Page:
For one of the first times in my life, I understood what he had meant…and I was terrified at what this implied for me. I certainly wasn’t feeling a burst of faith lifting my spirits and pushing me through this trial. My fulfillment of all the things I’d zealously put on my Ramadan schedule kept waning each day…
Until finally…I gave up.
The only things I kept up with that Ramadan were things any Muslim should do throughout the year: the five daily prayers, the night prayer, and a few supplications whispered more out of obligation to the Blessed Month than any heartfelt determination on my part. I felt horrible for not even opening the Qur’an for the rest of the month…
“[The Angel] Gabriel came to me and said: ‘May Allah rub his nose in the dust, that person to whom Ramadan comes and his sins are not forgiven…’”
—Prophet Muhammad, peace be upon him*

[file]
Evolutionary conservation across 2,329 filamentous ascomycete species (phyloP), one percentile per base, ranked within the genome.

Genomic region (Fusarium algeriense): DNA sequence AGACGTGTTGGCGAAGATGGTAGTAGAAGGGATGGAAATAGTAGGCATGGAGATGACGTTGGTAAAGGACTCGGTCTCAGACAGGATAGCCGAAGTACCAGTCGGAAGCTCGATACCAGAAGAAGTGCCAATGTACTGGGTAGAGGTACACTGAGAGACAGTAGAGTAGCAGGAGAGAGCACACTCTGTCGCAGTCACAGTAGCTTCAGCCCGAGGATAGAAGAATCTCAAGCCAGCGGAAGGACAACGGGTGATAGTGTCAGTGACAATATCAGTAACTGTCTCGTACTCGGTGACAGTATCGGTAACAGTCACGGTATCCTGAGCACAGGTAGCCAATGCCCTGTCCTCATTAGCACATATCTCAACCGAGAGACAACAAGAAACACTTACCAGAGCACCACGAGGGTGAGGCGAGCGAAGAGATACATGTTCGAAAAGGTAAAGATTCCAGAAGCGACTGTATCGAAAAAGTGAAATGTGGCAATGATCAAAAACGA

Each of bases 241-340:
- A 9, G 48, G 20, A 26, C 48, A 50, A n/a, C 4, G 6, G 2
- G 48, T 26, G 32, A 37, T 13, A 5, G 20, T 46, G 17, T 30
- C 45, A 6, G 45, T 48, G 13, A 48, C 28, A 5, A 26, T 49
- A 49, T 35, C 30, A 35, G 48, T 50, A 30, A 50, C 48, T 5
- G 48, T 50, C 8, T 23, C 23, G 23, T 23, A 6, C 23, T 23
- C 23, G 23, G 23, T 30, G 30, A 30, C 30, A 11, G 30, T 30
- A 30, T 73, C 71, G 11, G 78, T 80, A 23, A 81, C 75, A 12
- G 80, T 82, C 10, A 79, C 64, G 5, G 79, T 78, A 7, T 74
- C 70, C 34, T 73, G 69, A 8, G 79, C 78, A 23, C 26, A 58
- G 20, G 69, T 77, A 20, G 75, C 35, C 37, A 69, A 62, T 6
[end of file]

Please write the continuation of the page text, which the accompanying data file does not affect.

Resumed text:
As everyone texted and emailed their congratulations at the announcement of Eid that year, this hadith of the Prophet, peace be upon him, weighed heavily on my heart. I felt like an imposter amongst the sincere believers as I replied with the standard “wa minna wa minkum”—the supplication said when anyone said “May Allah accept from you and from us [our worship this Ramadan].”
Accept what? I thought sadly, thinking of my almost non-existent devotion that month. Yes, I had been through a rough time to say the least, but was that any excuse to literally give up on nearly all the goals I’d set for myself? Was that any way to show gratefulness to Allah for at least allowing these tribulations to befall me in the time most suited for patience and tranquility and for turning to Him for help and strength?
O Allah! Put noor in my heart and on my face, and make me amongst those whom when people see them, they are reminded of You!
I grunted as I thought of the heartfelt prayer I’d prayed during the first days of Ramadan, naively hoping that the great honor of having spiritual light shining from my face could actually apply to someone as ungrateful and spiritually depraved as me.
That night, I arrived at the istiraaha—the villa and plot of land surrounded by a high wall that had been reserved to celebrate Eid that year. (I had dragged myself to the event only on account of my daughter.) As I entered the room full of women, I felt light years away from the joy and spiritual camaraderie that these sisters exuded with their presence alone.